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equipment for converting solar radiation energy into other convenient forms (for instance, thermal or electrical energy).
Solar plants are made with and without concentrators. The former convert the solar radiation energy after its intensity has been increased by a solar concentrator; the latter do so with the natural intensity. Distinctions are made between types on the basis of the purpose, the concentrator used, the nature of the conversion process, and other attributes or combinations of attributes; the types include thermoelectric generators and solar water heaters, solar furnaces, solar batteries, and solar power plants, among others.
Solar plants without concentrators are used for such purposes as heating water or air, distilling water, obtaining electrical power, and drying fruits, vegetables, and materials. The majority of these plants operate on the “hot box” principle.
Plants with concentrators are used to obtain high temperatures for “sterile” technological conditions. Their efficiency is usually not greater than 0.4 to 0.6. Parabolic, approximately parabolic, and parabolic-cylindrical mirrors are most frequently used to concentrate the solar rays. Because of the complexity of their manufacture, lenses, conical mirrors, and other types of mirrors are seldom employed.
Paraboloidal solar plants with an accurate concentrator can achieve temperatures up to 3600° C. At this temperature practically all metals and refractory materials are melted. The high-efficiency types are utilized in combination with various solar radiation receivers, such as high-temperature furnaces, thermoelectric generators, thermoionic converters, and steam boilers. Approximately parabolic plants can be used to obtain steam for industrial applications such as combined power and heating and to produce electrical power, distilled water, cooling, and so on. With parabolic-cylindrical plants it is possible to obtain steam at a pressure of 0.2 to 0.4 meganewtons per sq m (2 to 4 kilograms-force per sq cm) for distilling water, processing food in autoclaves, and other purposes.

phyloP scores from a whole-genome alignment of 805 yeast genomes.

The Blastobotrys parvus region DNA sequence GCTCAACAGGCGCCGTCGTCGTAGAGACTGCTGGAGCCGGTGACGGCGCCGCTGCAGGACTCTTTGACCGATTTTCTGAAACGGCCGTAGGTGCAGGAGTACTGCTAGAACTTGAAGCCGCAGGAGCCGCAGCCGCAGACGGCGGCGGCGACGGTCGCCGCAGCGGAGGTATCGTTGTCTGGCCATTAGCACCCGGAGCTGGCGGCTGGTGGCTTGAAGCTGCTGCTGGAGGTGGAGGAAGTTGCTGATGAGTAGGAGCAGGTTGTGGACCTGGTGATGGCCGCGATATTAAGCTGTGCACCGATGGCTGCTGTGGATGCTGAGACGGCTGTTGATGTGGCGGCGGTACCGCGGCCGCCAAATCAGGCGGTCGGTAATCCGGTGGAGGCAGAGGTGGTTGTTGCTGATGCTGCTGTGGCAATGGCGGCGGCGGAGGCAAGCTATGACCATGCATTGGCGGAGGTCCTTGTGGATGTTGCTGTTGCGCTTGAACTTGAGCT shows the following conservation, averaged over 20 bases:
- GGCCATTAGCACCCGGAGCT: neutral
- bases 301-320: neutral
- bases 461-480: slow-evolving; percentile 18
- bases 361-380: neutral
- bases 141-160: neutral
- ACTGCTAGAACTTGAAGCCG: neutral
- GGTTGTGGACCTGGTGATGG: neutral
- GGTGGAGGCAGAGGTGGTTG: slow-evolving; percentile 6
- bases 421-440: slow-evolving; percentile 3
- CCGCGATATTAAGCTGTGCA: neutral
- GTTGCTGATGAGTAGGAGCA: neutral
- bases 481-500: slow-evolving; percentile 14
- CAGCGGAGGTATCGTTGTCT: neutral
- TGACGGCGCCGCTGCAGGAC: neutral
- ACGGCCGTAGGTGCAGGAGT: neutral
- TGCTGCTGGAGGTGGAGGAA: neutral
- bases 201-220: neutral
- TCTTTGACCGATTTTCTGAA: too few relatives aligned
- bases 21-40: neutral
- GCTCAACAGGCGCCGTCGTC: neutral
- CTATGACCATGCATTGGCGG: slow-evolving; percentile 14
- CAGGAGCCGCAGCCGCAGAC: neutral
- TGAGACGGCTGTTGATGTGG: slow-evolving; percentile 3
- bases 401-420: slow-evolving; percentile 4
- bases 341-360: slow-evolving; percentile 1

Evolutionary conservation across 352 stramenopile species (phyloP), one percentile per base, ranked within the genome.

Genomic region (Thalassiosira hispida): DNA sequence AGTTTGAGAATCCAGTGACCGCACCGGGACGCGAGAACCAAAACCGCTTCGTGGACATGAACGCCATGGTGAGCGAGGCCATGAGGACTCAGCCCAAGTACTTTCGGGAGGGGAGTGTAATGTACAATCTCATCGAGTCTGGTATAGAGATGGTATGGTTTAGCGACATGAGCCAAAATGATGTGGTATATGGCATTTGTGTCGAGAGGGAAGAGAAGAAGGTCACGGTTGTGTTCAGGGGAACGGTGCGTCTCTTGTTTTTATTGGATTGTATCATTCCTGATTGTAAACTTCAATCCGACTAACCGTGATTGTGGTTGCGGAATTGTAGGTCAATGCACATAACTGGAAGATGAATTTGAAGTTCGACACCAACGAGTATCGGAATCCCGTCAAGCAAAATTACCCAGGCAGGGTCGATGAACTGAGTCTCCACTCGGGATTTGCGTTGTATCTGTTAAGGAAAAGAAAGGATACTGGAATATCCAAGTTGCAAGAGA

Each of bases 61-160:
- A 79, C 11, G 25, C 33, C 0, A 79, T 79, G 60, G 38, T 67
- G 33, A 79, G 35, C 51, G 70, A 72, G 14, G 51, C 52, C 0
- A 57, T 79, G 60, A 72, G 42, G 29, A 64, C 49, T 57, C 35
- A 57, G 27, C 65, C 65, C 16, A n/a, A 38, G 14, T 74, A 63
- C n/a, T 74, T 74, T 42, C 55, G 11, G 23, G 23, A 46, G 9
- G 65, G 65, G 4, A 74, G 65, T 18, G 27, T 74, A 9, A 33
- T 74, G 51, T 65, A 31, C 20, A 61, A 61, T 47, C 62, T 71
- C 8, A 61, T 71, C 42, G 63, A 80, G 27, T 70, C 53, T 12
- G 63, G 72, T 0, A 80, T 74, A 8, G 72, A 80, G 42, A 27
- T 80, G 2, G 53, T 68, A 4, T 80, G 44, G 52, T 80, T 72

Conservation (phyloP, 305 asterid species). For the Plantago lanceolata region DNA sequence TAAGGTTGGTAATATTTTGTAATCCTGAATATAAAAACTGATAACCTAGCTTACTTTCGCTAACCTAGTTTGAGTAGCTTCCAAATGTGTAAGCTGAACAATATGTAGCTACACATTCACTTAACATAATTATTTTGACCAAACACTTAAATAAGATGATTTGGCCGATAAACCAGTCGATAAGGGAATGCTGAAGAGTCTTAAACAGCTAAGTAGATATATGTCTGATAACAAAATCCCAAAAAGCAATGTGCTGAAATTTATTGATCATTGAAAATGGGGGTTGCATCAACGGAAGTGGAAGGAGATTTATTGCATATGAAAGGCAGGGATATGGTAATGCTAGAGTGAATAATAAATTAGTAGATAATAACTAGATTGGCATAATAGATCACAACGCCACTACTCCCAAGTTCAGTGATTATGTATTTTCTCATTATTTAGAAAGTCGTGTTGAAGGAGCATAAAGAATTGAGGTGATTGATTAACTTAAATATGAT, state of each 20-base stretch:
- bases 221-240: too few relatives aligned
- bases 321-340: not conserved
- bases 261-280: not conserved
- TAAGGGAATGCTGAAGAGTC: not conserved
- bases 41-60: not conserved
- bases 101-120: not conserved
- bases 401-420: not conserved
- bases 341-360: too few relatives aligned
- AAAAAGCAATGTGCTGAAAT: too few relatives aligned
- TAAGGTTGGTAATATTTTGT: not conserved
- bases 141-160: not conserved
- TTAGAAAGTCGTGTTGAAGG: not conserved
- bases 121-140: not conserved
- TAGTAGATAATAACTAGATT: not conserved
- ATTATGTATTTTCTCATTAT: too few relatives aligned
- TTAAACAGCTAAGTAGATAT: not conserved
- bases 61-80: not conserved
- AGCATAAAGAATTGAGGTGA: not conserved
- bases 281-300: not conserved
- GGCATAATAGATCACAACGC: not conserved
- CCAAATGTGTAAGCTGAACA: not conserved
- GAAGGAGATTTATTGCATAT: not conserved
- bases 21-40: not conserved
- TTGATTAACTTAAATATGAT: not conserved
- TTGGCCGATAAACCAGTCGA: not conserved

REFERENCESAparisi, R. R., and B. A. Garf. Ispol’zovanie solnechnoi energii. Moscow, 1958.
Ispol’zovanie solnechnoi energii pri kosmiche skikh issledovaniiakh (collection of articles). Moscow, 1964. (Translated from English.)
Sominskii, M. S. Solnechnaia elektroenergiia. Moscow-Leningrad, 1965.
Teplovye ustanovki dlia ispol’zovaniia solnechnoi radiâtsii. Moscow, 1966.
Lazslo, T. Opticheskie vysokotemperaturnye pechi. Moscow, 1968.(Translated from English.)
A. G. KOLOS